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every one that continueth not in all things written " in the book of the law to do them."-Not only the new convert, or the feeble believer in his first actings of faith in Christ, is excluded from taking any encouragement from his incipient sanctification, if he be capable of ascertaining its existence; but the most advanced Christian, after half a century spent in holy obedience, and zealous endeavours to glorify the Saviour and serve his genera

tion, comparing himself and his best duties with the perfect standard, must exclaim, “I am all as "an unclean thing, and all my righteousnesses are "as filthy rags. Even perfect holiness of heart, and obedience in conduct, could do nothing towards atoning for past sins, or redeeming the forfeited inheritance: and, if Paul's justification at the tribunal of Christ, depended, as its meritorious ground, on the least expression of his love and zeal, when he was expiring as a martyr, he must be condemned by the holy law of God. From first to last we must be justified by mere mercy and grace, through the righteousness and atoning blood of Emmanuel, and by faith alone: nor can sanctification, whether more or less advanced, avail any thing towards justification. If this were well considered and fully understood, many plausible objections to the holy nature of saving faith, which suppose that it interferes with the doctrines of imputed righteousness and free justification, must fall to the ground, and would require no further answer.

"Now to him that worketh not, but believeth on "him that justifieth the ungodly, his faith is ac"counted for righteousness." These words of the apostle have been greatly misunderstood, in this controversy: for it may as fairly be inferred from them, that believers never work at all, for any purpose, or from any motive, as that they are in all senses absolutely ungodly, when God justifieth them. The sinner, when he believes in Christ, "labours for the meat which endureth unto ever

Rom. iv. 5.

"lasting life, which the Son of man shall give "him" he "works out his own salvation with "fear and trembling: he "gives diligence to make his calling and election sure;" he is "zealous of good works;" "fruitful in all the works of righ"teousness, which are through Jesus Christ, unto "the glory and praise of God;" yea, "always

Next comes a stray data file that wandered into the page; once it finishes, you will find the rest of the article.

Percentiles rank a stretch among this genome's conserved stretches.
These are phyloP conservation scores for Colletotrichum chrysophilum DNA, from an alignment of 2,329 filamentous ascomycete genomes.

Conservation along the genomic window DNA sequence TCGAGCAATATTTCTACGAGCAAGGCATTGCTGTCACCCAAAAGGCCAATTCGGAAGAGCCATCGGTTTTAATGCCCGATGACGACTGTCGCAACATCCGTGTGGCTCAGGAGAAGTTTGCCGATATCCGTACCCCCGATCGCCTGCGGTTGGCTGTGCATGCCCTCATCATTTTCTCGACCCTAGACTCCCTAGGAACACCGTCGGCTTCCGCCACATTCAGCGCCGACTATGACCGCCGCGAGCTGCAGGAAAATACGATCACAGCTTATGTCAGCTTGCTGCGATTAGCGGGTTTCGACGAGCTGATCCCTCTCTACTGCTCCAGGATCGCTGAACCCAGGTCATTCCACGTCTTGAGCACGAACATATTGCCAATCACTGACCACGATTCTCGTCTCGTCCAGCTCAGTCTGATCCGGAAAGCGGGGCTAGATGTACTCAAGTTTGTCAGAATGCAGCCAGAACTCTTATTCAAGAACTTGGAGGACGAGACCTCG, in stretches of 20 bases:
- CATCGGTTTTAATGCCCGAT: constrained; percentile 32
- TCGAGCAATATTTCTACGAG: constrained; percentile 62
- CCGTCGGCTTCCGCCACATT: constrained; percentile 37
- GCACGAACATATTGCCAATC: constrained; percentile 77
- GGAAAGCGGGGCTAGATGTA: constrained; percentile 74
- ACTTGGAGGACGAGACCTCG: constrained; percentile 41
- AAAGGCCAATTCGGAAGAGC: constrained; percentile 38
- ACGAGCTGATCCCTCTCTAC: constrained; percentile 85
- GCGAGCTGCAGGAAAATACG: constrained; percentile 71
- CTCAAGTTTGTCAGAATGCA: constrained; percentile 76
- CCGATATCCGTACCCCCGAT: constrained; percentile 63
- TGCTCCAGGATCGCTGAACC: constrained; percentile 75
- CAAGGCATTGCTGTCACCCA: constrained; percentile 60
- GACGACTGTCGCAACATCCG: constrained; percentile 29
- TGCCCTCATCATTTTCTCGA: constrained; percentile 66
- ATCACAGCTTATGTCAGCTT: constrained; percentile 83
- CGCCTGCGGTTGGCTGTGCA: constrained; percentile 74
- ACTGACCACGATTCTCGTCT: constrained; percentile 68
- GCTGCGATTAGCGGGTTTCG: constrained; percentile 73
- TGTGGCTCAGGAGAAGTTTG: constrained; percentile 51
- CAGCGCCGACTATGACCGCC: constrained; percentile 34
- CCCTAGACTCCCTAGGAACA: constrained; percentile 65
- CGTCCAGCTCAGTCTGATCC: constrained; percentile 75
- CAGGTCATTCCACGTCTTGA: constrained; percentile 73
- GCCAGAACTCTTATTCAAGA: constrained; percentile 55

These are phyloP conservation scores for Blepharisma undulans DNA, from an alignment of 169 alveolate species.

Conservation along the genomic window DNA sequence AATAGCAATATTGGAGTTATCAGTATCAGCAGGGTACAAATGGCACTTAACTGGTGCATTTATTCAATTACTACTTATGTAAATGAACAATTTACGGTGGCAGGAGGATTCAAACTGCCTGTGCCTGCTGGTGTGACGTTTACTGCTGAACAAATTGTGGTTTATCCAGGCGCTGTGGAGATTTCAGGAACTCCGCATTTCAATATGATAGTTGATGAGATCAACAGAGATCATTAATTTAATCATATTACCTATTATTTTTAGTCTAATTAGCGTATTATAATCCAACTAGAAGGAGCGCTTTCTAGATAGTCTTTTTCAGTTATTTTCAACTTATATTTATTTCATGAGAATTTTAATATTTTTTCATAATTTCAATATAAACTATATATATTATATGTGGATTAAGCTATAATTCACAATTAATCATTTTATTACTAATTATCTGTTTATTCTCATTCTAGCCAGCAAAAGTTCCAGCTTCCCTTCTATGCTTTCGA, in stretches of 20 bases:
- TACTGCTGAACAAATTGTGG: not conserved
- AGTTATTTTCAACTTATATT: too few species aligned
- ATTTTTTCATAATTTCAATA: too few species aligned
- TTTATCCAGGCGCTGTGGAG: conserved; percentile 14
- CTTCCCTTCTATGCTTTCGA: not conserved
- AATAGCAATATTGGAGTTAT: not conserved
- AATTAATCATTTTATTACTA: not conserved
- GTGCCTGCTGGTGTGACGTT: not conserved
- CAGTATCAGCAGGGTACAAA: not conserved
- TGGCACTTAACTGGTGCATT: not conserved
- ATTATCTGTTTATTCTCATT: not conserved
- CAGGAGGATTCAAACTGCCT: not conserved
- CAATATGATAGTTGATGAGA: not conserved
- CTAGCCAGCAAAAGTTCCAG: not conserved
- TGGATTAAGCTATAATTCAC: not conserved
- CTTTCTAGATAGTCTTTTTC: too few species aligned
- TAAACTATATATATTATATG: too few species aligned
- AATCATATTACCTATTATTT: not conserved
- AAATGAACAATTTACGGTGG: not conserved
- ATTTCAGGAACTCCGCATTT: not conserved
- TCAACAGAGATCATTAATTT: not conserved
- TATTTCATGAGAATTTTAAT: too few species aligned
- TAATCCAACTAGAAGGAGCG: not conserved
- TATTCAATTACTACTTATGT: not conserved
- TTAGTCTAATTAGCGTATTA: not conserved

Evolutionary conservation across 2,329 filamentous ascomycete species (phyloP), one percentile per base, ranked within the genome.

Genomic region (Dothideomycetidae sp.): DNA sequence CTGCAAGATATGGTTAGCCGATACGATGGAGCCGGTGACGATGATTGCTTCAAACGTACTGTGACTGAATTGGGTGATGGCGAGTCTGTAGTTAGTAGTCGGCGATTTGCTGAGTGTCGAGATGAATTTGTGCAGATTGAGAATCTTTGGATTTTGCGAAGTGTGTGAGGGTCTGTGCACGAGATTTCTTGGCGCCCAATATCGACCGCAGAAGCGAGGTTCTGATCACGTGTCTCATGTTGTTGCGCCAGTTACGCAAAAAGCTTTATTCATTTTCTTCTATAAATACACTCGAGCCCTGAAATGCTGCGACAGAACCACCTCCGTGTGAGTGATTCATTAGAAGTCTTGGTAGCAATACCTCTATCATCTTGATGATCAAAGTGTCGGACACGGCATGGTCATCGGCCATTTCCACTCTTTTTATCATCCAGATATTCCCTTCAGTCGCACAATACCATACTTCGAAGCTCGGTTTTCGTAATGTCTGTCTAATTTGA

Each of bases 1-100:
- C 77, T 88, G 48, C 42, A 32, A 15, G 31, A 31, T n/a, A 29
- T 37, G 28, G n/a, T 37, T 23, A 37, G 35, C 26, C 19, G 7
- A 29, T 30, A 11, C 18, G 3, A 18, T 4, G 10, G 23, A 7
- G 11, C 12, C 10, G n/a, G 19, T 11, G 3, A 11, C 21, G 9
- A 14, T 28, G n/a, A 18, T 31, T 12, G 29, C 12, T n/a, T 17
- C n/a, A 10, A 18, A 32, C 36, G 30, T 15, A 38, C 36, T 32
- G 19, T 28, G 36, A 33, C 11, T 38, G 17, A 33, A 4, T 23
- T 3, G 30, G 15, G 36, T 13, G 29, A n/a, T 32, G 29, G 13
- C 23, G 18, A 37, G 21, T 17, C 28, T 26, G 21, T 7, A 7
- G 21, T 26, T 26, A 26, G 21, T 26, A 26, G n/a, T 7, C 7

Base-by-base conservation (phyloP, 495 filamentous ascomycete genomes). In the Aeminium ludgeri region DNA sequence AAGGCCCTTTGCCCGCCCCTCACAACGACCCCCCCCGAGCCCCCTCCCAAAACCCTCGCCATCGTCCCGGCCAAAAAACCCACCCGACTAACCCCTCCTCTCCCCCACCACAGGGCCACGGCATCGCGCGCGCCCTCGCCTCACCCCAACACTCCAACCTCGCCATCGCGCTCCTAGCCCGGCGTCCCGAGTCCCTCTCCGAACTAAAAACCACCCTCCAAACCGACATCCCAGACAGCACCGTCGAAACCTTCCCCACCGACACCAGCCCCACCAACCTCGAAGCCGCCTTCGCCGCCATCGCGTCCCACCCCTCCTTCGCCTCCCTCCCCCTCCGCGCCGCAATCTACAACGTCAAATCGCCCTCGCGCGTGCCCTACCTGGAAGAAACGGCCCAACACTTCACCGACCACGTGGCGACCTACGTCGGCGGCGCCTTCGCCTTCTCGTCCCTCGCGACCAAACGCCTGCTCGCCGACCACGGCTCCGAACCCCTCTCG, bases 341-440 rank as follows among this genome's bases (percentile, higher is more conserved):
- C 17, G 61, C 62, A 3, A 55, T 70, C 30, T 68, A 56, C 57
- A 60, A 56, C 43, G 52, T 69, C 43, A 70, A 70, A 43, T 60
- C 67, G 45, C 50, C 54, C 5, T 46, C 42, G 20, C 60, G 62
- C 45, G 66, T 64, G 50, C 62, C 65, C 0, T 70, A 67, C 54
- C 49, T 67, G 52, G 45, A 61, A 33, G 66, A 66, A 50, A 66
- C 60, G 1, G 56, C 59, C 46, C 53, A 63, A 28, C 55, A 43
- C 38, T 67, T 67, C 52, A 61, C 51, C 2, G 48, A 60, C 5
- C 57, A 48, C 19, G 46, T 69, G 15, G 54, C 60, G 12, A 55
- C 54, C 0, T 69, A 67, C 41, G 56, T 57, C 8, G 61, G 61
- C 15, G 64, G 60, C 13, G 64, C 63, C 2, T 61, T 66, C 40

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" abounding in the work of the Lord." But, notwithstanding this, he not only ceases to work, in respect of justification, when he first applies for an interest in the righteousness of Christ; but, amidst all his "diligence to the full assurance of hope unto "the end," to glorify God, and to do good to mankind, he never works at all, at least allowedly, in dependence on his own doings, or in order to add them to "the righteousness of God by faith."

In like manner he is "ungodly," in himself, according to the law, by his own sincere confession, and in the unerring judgment of God; not only at the moment when he is first justified, but during the whole period that he lives by faith in Christ for justification. His incipient and imperfect godliness is not at all noticed in this respect: yet his coming to Christ with earnest desires of salvation, and his humble, obedient, and willing return to God through him, essentially distinguish his character from that of such persons, as say unto God, "Depart from us, we desire not the knowledge of thy ways;" and that of all others, who are in every respect absolutely ungodly, and have "no fear of "God before their eyes."

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Whatever in any degree accords to the law of God is so far holy but an external or relative holiness falls not under our present inquiry. The